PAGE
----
These tax-free investments are offered by nearly 30 unit trust managers, and attracted more than pounds 450m of new money between July and December last year. Private investors are attracted to corporate-bond funds because they are able to fill what was something of a hole in the UK investment landscape.
On one side of the spectrum are bank and building society deposits which form the bedrock of personal savings. On the other side is investment in shares, more risky but providing, in the long term, better performance.
Between, investors want and need access to a type of investment which will achieve more than bank and building society deposits, but does not involve as much risk as investing in shares.
The return on deposits has certainly been in the spotlight recently with millions of Tessa savers waiting for their accounts to mature. Some Tessa savers will be disappointed at their final payout after five years of committed saving. They have watched rates fall from the 14 per cent offered by many Tax-Exempt Special Savings Accounts at launch to the current 7 per cent or so. Some of these savers may well now wish that they had been prepared to take a riskier strategy five years ago.
The message for Tessa savers now should be that any investor who is prepared to take a five-year view should consider the options carefully. It is never wise to put all your eggs in one basket, but working on the basis of a healthy minimum kept in the safety of bank or building society deposits, it may be worth getting some money to work harder in either a corporate- bond PEP or an equity PEP.
PEPs are popular because the interest received as income, or the growth within the plan itself, are free of tax. There is no capital gains tax to pay on the sale of a PEP. The maximum that can be invested in a PEP in any one year is pounds 6,000, plus a further pounds 3,000 in a single-company PEP.
Corporate bonds themselves are not new. Bonds, simply another name for loans, have been around since the dawn of capitalism. The best known are gilts, which are bonds issued by the government. Corporate bonds are issued by companies in order to raise money.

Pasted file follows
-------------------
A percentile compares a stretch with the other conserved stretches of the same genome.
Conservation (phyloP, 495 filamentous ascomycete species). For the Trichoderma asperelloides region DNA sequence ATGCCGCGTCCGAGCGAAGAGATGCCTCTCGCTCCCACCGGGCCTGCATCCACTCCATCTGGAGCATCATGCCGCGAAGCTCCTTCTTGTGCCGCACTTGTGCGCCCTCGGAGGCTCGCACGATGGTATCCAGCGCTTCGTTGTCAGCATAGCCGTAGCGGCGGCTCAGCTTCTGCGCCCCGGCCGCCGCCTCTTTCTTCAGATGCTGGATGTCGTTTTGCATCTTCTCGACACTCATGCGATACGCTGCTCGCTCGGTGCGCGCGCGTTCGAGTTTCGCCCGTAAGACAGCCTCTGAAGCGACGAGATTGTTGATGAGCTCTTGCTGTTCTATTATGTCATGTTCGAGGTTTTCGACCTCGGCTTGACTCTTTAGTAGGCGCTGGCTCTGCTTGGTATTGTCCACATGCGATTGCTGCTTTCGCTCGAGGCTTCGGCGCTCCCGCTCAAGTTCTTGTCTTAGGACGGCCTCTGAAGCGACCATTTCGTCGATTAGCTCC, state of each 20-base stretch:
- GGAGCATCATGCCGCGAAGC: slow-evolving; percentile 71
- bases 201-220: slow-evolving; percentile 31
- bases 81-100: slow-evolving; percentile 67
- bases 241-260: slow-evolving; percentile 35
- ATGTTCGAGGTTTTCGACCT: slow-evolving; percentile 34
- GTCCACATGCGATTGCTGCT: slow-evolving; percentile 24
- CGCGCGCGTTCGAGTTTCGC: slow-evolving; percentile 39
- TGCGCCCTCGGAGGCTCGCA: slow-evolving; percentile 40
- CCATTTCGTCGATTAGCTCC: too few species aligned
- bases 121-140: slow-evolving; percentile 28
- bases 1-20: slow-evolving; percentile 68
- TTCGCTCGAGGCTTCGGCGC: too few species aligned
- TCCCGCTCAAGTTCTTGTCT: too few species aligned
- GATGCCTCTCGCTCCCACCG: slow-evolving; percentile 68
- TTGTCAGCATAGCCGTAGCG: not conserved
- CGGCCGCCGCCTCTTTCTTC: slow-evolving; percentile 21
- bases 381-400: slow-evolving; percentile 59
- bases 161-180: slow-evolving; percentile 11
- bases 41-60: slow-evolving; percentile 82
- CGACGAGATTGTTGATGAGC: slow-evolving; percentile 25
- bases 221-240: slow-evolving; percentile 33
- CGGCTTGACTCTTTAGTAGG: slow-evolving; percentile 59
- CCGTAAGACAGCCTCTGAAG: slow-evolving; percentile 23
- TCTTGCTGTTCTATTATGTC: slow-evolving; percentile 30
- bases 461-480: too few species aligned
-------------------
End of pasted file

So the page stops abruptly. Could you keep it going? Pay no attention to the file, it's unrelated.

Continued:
In his November 1994 Budget, the Chancellor, Kenneth Clarke, extended the rules governing tax-efficient PEPs to embrace corporate bonds as well as equities. The ethos is two-pronged: to provide companies with a whole new source of finance, and to allow private investors easier access to the bond market.
Low inflation and falling interest rates have depressed the rates of return on deposits, and the income produced by bonds has fallen slightly as a result. However, this has meant the value of bonds themselves has risen - yields and prices are inversely correlated (as they are with shares). As a result, since last summer, investors who entered the new corporate- bond PEP market will have notched up an appreciable return on their investment - perhaps 7 per cent.
The annual income from a bond is paid at a fixed rate. The amount of bond income in actual pounds and pence stays the same, but the yield for new buyers changes as the capital value of a bond shifts. In effect, the greater the cost of the bond, the smaller is the income as a proportion of an investment.
If economic conditions are right, corporate bonds can achieve a high comparative total return.
That has been true since corporate-bond PEPs were launched. But the potential downside of investing in corporate bonds should also be clear.
There is no certainty when investing in stock or bond markets and a long- term view is vital to avoid becoming the victim of short-term volatility.
Anyone, therefore, who is saving for something specific in the next couple of years would be best advised to keep it in a bank or building society account or cash unit trust for maximum capital certainty.
q For a free factsheet on corporate-bond PEPs, published by the Association of Unit Trusts and Investment Funds, call 0181 207 1361.
q Emma Weiss works for the Association of Unit Trusts and Investment Funds.